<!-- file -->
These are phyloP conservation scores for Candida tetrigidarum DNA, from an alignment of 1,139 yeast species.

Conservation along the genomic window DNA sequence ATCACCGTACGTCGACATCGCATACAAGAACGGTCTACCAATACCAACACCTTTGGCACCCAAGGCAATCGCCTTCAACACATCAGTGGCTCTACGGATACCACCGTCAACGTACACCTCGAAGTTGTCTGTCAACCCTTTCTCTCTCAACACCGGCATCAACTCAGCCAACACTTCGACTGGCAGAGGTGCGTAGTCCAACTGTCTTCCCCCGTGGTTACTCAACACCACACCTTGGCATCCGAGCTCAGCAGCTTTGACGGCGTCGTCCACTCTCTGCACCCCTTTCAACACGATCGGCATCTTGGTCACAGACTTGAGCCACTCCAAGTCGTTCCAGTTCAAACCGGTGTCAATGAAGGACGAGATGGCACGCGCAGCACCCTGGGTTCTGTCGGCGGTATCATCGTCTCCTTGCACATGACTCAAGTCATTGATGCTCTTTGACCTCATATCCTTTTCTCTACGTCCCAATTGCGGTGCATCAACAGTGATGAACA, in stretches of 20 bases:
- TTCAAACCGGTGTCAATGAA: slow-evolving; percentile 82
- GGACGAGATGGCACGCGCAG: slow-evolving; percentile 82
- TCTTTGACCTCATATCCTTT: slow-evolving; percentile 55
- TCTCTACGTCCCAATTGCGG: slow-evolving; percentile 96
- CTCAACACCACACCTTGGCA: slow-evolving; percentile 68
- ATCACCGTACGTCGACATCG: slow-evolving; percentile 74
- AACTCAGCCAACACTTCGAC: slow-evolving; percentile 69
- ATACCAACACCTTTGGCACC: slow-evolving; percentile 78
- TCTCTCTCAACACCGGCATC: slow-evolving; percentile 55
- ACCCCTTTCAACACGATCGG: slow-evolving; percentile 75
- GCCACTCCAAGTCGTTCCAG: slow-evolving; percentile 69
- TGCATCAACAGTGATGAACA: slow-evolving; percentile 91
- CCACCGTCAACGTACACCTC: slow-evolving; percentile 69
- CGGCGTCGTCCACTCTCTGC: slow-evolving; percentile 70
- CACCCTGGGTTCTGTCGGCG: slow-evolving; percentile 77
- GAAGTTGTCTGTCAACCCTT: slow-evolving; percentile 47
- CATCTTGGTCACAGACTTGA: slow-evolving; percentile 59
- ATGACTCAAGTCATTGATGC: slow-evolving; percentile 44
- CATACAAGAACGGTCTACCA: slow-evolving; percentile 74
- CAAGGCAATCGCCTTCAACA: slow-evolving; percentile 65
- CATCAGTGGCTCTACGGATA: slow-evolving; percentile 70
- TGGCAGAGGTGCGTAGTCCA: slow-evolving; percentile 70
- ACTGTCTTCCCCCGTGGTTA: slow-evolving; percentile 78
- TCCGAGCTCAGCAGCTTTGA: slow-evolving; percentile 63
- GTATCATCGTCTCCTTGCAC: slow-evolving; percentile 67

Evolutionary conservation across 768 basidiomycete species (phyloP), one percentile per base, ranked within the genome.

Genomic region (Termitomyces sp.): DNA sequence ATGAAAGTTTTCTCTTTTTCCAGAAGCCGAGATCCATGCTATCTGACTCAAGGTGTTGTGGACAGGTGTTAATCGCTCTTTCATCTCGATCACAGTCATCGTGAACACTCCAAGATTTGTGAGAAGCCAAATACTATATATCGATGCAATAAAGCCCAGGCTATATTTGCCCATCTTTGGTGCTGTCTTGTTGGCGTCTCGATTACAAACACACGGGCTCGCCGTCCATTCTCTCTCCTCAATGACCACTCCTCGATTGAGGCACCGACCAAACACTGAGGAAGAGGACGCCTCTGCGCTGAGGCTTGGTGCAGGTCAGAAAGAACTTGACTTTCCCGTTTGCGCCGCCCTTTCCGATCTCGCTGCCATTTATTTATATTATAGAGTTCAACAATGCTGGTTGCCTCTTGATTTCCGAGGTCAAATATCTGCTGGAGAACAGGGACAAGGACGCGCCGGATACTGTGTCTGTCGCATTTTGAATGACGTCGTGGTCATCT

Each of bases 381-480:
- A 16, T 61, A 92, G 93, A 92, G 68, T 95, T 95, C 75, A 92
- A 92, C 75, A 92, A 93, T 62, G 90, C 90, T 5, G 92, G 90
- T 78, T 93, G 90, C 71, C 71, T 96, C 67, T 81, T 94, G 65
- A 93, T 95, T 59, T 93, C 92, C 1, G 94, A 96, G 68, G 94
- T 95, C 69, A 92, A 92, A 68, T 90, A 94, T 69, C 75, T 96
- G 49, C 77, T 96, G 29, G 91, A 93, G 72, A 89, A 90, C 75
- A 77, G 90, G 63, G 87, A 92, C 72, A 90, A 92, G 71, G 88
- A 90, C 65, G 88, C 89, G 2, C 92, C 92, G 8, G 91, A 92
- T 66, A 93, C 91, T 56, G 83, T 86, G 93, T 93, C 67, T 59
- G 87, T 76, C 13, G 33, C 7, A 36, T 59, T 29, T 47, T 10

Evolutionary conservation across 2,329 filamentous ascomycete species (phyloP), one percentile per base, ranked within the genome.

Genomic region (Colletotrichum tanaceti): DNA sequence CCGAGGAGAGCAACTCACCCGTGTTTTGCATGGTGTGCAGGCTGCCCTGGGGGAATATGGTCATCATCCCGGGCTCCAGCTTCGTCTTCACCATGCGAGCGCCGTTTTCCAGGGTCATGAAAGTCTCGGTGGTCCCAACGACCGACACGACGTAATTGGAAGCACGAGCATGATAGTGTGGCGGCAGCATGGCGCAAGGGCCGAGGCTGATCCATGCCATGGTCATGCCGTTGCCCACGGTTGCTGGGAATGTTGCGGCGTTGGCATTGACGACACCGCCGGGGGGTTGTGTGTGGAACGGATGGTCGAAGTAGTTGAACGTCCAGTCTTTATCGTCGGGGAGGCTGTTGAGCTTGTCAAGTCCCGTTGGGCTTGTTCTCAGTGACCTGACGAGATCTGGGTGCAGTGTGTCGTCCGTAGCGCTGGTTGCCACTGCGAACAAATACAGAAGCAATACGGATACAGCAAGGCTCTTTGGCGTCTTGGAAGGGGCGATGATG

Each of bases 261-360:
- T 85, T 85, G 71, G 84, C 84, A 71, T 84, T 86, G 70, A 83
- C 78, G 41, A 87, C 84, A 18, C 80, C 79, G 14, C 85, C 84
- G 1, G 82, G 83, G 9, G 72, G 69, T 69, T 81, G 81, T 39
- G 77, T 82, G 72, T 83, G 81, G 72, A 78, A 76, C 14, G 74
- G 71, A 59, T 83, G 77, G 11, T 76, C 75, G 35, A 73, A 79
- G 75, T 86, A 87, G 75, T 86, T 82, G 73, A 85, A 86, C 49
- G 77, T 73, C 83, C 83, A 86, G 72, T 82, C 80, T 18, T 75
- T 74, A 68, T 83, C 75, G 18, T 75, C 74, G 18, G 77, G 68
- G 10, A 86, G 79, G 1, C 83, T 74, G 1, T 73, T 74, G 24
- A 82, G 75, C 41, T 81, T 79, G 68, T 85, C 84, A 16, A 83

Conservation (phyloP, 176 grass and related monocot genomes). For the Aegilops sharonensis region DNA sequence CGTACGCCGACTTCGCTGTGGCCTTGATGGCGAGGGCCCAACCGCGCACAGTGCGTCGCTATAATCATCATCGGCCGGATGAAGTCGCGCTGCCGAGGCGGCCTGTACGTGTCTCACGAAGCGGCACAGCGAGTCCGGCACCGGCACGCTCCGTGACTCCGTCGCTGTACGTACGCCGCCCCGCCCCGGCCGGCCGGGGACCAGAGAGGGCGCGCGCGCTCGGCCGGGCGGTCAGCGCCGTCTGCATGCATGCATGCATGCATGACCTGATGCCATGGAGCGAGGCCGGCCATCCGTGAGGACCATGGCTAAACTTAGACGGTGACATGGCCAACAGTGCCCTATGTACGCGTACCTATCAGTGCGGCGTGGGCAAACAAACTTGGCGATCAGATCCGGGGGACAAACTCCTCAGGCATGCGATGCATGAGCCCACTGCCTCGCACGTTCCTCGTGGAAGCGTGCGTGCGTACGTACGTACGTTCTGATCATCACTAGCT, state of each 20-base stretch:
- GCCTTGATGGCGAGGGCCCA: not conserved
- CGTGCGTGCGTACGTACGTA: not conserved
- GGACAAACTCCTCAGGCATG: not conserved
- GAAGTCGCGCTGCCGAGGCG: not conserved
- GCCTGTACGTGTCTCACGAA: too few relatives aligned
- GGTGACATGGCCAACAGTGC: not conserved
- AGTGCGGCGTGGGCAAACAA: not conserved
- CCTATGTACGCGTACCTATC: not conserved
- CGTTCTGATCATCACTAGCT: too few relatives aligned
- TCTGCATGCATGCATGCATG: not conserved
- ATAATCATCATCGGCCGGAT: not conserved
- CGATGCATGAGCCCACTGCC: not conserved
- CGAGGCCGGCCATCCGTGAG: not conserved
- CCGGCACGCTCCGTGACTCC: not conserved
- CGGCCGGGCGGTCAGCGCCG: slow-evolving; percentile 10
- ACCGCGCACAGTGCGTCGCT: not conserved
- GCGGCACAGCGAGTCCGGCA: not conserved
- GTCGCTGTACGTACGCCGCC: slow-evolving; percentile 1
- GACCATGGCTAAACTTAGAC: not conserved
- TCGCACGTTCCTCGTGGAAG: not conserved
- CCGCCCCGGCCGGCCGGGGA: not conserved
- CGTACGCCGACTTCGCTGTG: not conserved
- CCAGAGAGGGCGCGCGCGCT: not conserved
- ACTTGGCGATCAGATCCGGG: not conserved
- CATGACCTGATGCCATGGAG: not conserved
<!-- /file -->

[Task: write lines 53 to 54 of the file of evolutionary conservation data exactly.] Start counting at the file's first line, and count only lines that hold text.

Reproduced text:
- A 82, G 75, C 41, T 81, T 79, G 68, T 85, C 84, A 16, A 83

Conservation (phyloP, 176 grass and related monocot genomes). For the Aegilops sharonensis region DNA sequence CGTACGCCGACTTCGCTGTGGCCTTGATGGCGAGGGCCCAACCGCGCACAGTGCGTCGCTATAATCATCATCGGCCGGATGAAGTCGCGCTGCCGAGGCGGCCTGTACGTGTCTCACGAAGCGGCACAGCGAGTCCGGCACCGGCACGCTCCGTGACTCCGTCGCTGTACGTACGCCGCCCCGCCCCGGCCGGCCGGGGACCAGAGAGGGCGCGCGCGCTCGGCCGGGCGGTCAGCGCCGTCTGCATGCATGCATGCATGCATGACCTGATGCCATGGAGCGAGGCCGGCCATCCGTGAGGACCATGGCTAAACTTAGACGGTGACATGGCCAACAGTGCCCTATGTACGCGTACCTATCAGTGCGGCGTGGGCAAACAAACTTGGCGATCAGATCCGGGGGACAAACTCCTCAGGCATGCGATGCATGAGCCCACTGCCTCGCACGTTCCTCGTGGAAGCGTGCGTGCGTACGTACGTACGTTCTGATCATCACTAGCT, state of each 20-base stretch: